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Out of Field Theory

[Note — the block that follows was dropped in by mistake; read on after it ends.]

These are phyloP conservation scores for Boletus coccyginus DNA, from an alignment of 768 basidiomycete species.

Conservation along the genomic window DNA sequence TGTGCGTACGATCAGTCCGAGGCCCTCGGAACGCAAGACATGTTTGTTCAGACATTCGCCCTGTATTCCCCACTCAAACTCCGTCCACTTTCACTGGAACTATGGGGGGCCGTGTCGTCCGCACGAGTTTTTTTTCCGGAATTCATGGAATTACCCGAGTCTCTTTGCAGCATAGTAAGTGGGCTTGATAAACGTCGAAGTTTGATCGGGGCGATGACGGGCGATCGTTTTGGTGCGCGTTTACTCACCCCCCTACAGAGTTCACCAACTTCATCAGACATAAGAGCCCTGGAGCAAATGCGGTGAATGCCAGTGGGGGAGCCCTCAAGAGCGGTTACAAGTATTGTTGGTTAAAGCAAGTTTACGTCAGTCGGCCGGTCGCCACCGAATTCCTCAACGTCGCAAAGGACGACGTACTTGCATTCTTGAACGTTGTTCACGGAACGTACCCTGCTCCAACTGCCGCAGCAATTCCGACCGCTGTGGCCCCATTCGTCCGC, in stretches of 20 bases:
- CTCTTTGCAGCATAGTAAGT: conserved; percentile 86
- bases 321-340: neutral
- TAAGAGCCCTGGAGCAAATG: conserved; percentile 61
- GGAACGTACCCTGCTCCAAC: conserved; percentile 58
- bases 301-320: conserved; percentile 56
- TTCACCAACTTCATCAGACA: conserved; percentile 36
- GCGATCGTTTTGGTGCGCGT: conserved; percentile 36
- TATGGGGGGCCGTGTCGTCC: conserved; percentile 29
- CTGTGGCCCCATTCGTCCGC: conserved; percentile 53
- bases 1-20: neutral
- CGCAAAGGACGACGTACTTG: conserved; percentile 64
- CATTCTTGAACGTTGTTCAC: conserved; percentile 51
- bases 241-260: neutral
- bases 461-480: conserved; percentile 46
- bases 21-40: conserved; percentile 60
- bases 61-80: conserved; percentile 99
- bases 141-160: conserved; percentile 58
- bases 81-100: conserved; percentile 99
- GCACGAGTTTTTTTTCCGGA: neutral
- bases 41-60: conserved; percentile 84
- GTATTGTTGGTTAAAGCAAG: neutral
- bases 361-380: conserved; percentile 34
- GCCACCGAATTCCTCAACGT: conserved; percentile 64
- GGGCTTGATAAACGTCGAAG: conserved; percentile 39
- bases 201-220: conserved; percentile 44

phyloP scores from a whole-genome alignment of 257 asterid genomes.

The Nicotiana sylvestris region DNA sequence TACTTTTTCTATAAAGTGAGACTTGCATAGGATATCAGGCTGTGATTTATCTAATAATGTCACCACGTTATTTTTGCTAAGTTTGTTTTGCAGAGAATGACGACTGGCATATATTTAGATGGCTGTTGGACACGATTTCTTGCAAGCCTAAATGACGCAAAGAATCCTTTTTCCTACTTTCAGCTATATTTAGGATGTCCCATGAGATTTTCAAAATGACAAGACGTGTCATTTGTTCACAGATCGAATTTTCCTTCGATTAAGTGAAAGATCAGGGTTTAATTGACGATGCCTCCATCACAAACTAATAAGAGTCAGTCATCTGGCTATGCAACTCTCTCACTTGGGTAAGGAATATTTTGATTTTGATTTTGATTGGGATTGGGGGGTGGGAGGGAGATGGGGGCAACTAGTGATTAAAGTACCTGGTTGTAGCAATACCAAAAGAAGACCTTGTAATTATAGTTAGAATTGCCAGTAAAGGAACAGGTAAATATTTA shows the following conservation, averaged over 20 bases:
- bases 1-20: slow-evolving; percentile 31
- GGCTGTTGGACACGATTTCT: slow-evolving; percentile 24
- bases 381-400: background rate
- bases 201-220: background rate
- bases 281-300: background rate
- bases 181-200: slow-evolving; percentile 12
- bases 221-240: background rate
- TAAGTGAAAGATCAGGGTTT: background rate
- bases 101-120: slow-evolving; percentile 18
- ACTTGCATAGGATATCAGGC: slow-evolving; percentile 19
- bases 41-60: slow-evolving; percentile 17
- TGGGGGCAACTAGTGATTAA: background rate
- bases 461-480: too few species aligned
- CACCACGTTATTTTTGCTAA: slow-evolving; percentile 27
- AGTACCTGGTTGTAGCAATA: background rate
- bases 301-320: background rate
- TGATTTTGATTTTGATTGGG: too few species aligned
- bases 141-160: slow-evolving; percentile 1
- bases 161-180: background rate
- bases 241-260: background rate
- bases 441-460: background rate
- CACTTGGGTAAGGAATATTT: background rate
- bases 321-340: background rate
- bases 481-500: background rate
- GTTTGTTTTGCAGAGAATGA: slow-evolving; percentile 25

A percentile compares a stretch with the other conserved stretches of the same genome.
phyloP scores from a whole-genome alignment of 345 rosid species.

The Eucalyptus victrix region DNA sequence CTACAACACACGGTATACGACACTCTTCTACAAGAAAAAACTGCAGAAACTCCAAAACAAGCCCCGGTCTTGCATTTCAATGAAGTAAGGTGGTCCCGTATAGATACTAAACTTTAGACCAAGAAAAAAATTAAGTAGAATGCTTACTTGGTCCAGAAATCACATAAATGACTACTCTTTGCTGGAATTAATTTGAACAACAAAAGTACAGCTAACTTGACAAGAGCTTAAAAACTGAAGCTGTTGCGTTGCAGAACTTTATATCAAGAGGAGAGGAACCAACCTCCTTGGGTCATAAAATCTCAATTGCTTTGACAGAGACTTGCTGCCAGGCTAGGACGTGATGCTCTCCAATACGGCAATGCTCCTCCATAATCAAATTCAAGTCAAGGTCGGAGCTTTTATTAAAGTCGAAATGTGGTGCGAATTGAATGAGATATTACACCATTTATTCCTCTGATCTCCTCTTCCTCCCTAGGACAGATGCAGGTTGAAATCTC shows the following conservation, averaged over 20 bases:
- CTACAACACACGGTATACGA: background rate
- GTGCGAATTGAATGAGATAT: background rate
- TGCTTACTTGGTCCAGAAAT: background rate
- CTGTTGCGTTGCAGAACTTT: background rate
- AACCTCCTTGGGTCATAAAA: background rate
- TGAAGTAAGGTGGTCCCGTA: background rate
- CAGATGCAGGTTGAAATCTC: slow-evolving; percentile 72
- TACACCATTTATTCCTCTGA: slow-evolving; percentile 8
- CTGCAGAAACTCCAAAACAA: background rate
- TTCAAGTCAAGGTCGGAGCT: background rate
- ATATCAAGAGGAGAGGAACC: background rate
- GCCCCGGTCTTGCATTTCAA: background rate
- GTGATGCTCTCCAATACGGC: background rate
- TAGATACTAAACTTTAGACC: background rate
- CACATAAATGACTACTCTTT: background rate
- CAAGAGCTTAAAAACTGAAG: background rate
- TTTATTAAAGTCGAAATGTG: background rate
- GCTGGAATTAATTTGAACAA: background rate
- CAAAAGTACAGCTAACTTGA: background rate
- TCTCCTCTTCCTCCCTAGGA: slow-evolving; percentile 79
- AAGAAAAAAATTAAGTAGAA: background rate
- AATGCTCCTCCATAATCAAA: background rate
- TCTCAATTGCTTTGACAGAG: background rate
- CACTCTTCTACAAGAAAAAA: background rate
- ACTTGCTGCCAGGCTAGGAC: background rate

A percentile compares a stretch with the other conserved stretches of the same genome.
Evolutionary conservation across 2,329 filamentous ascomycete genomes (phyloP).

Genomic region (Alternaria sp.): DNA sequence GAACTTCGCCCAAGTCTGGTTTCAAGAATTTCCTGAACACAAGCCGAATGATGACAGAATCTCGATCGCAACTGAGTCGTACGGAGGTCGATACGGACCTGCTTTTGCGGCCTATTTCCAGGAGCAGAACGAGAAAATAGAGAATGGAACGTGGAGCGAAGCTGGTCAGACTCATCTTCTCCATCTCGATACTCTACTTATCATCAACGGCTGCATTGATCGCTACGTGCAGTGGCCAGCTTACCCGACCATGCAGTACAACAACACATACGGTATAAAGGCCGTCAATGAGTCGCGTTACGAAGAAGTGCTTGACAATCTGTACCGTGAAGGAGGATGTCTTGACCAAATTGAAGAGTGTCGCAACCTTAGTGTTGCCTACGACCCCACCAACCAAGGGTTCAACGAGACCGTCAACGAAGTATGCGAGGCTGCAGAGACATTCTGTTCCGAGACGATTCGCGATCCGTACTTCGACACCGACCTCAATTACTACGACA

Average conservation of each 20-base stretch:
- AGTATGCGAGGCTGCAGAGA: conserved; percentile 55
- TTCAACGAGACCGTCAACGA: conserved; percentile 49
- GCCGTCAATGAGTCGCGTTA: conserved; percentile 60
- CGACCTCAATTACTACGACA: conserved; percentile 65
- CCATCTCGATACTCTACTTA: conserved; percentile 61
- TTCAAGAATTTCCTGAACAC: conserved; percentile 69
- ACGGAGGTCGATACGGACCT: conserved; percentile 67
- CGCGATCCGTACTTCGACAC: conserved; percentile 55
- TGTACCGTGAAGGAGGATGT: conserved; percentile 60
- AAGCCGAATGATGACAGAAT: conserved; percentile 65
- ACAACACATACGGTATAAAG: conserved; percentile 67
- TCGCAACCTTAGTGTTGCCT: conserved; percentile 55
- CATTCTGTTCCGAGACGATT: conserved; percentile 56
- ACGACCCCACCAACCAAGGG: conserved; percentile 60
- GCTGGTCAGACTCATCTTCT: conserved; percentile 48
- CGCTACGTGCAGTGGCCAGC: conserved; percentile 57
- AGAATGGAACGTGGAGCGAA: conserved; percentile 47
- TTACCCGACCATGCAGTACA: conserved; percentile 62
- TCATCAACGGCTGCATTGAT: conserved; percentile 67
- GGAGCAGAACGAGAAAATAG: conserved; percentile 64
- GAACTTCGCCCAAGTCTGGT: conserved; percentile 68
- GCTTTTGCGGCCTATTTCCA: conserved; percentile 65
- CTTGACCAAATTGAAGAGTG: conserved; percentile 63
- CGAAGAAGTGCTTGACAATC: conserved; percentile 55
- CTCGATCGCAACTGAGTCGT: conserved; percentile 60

OUT OF FIELD THEORYBrian Palmer shivered in spite of the warm noonday sun. “This is it,” he muttered, staring at the picture he’d taken. “This is it. This picture is going to change my life. This. Is. It.”It was about time. All the other pictures he’d taken with his Nikon hadn’t been worth a damn. The first was out of focus. Couldn’t see the barn on Bassler Road for shit. Another was framed wrong, cutting the top off the old gazebo in the abandoned koi garden down the road. As for the brilliant yellow and orange koi swimming in the old pond next to the gazebo? Red and yellow blobs.Some of the other shots? Of Bassler Road curving into the distance? Of an abandoned old truck sitting by the railroad tracks? They were okay, but he knew what Professor Spinella would say: They looked like stock photos in Adirondack guidebooks found in tourist novelty stores everywhere.Which wouldn’t cut it if he wanted his final project for Philosophy of Photography to pass. He needed something uniqu